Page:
More women getting abortions in Michigan in recent years, while rates decline in Indiana

LANSING, Mich. (AP) — Michigan is among just two states with increases in abortions, partly due to women coming from Ohio, where several abortion clinics recently closed.

Abortions rose by 18.5 percent in Michigan between 2010 and 2014. Louisiana is the other state where abortions increased, according to an Associated Press tally of 45 states compiling data.

Lori Carpentier of Planned Parenthood Mid and South Michigan argues one factor in Michigan’s increase is inadequate public funding for family planning.

Genevieve Marnon of Right to Life of Michigan says the increase resulted partly from new regulations prompting several clinics to close. She says some had failed to report many abortions and women are going to clinics with more scrupulous reporting practices.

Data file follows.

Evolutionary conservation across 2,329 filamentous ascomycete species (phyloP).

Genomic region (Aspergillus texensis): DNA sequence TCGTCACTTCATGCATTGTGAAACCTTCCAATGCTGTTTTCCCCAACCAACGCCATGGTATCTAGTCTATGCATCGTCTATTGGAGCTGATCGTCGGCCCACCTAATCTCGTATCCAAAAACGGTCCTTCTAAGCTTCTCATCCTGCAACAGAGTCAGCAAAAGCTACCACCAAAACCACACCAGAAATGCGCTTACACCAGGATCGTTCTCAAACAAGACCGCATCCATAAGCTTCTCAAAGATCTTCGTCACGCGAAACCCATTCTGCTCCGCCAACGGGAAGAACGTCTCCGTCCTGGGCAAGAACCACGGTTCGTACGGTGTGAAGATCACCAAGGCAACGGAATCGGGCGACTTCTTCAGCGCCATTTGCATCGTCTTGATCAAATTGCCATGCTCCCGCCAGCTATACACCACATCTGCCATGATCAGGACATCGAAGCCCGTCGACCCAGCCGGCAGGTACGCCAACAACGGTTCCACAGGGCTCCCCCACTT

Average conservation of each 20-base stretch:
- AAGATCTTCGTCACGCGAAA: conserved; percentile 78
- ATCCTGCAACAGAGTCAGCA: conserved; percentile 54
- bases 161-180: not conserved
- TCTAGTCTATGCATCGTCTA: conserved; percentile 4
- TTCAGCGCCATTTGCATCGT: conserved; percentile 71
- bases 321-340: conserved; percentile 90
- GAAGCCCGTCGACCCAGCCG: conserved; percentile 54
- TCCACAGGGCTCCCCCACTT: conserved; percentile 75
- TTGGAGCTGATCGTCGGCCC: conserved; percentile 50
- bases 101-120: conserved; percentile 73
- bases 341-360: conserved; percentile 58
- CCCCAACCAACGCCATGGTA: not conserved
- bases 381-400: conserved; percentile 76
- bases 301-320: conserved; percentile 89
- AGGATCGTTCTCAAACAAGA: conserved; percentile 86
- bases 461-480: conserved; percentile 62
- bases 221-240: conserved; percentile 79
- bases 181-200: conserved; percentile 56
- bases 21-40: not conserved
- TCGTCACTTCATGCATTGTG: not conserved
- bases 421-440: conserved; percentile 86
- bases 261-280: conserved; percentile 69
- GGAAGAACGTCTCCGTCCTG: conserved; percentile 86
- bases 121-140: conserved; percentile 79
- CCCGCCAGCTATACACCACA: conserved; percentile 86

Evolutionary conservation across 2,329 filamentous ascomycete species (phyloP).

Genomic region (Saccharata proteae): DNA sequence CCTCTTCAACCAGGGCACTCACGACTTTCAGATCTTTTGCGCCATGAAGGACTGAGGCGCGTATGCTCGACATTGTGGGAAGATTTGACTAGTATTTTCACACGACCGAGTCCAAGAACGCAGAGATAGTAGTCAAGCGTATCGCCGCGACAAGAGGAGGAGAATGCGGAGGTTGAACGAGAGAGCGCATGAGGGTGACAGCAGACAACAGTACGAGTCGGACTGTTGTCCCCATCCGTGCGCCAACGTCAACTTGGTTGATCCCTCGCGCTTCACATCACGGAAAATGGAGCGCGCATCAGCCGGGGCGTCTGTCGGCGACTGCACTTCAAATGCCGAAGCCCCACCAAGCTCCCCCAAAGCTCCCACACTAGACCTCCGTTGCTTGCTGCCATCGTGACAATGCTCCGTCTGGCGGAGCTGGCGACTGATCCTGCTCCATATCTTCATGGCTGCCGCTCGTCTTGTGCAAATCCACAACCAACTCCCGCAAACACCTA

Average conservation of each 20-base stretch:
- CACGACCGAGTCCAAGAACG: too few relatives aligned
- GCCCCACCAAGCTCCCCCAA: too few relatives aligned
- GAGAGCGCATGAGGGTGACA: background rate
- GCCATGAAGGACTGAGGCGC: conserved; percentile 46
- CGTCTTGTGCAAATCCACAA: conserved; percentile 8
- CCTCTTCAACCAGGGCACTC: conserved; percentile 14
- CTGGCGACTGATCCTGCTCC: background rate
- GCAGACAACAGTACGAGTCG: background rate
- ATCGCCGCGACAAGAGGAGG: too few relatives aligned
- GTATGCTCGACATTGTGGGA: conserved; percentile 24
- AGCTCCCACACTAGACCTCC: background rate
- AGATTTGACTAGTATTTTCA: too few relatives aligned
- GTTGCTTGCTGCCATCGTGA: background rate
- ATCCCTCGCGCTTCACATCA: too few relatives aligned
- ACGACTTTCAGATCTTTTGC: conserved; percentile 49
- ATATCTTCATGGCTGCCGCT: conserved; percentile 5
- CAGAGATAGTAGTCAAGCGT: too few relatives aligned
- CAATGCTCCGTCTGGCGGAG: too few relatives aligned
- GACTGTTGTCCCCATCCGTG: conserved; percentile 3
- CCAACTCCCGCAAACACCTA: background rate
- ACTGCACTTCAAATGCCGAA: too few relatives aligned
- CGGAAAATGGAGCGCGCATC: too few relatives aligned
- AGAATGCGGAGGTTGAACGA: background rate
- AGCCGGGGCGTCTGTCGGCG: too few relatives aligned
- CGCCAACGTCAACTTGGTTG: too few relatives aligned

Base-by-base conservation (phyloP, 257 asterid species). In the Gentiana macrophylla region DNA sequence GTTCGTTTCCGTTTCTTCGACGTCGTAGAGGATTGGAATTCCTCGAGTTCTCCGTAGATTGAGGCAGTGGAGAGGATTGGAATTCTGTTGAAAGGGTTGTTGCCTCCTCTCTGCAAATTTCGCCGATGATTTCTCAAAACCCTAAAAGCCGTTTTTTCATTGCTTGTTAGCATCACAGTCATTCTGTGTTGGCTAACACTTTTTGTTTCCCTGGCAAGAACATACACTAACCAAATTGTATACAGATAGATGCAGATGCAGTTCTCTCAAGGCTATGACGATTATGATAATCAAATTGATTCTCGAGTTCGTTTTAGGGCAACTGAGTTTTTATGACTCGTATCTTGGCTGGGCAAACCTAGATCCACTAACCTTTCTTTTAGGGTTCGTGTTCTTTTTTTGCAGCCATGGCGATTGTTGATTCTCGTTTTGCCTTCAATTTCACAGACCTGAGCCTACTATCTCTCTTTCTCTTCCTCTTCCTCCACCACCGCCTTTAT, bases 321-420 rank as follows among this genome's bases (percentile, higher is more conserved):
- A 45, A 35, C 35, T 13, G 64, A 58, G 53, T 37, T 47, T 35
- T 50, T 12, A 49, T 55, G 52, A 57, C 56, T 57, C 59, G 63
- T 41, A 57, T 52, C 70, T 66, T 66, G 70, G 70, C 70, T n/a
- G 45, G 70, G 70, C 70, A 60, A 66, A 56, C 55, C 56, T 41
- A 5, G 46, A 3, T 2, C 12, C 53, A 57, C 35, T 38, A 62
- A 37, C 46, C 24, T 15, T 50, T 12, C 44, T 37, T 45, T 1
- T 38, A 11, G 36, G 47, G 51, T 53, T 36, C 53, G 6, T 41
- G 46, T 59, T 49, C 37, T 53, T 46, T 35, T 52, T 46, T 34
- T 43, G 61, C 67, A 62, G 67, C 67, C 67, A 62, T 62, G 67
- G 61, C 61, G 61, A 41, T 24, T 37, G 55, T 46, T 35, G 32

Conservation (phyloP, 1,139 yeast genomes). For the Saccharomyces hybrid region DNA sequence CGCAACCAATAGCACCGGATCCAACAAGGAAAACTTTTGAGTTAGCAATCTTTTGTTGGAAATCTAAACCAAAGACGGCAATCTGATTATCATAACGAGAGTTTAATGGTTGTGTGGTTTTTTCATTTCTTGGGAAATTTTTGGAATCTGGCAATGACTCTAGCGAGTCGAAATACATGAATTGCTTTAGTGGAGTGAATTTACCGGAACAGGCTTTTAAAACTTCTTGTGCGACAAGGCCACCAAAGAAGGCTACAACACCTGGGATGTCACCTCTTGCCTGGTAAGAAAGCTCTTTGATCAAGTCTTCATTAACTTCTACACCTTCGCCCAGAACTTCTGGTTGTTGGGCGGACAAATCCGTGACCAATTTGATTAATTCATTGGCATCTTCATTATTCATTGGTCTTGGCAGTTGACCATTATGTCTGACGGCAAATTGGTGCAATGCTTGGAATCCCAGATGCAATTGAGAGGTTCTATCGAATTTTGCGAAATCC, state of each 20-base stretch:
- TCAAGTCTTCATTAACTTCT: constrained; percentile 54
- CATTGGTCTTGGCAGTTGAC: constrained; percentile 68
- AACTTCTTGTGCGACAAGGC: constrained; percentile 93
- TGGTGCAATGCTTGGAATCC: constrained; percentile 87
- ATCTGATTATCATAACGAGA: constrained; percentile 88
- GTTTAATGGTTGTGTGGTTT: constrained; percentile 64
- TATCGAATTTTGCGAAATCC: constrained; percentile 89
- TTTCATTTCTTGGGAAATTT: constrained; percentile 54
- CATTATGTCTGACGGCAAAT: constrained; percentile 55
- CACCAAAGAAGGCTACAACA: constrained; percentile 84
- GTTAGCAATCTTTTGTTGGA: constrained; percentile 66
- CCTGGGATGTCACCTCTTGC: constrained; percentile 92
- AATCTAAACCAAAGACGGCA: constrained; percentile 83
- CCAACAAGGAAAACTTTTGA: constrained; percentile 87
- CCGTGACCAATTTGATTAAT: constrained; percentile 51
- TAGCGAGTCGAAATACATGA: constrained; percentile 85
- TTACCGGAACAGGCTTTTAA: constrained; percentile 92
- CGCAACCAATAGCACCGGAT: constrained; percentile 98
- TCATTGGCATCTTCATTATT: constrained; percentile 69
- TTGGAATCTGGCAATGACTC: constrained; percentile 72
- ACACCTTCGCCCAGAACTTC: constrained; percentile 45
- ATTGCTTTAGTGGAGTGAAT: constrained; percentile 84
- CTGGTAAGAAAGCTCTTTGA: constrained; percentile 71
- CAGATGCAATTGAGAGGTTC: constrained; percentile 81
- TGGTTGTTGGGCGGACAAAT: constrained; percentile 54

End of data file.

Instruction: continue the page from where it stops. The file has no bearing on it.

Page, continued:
Both sides agree one factor in Michigan’s upsurge is an influx of Ohio women.

Meanwhile, the number of abortions performed in Indiana has fallen nearly 20 percent in recent years, a rate steeper than what’s been seen nationally.

State Department of Health figures show the decline occurred from 2010 through 2013, when slightly more than 8,000 abortions were reported. A survey by The Associated Press found a national decrease of about 12 percent during the same period.

Indiana Right to Life president Mike Fichter attributes some of the state’s decline to new laws requiring that pregnant women be given an opportunity to view an ultrasound image and hear the fetal heartbeat before an abortion.

Planned Parenthood of Indiana president Betty Cockrum says 23 Indiana teenagers on average become pregnant each day and that not enough is being done to provide sex education programs.

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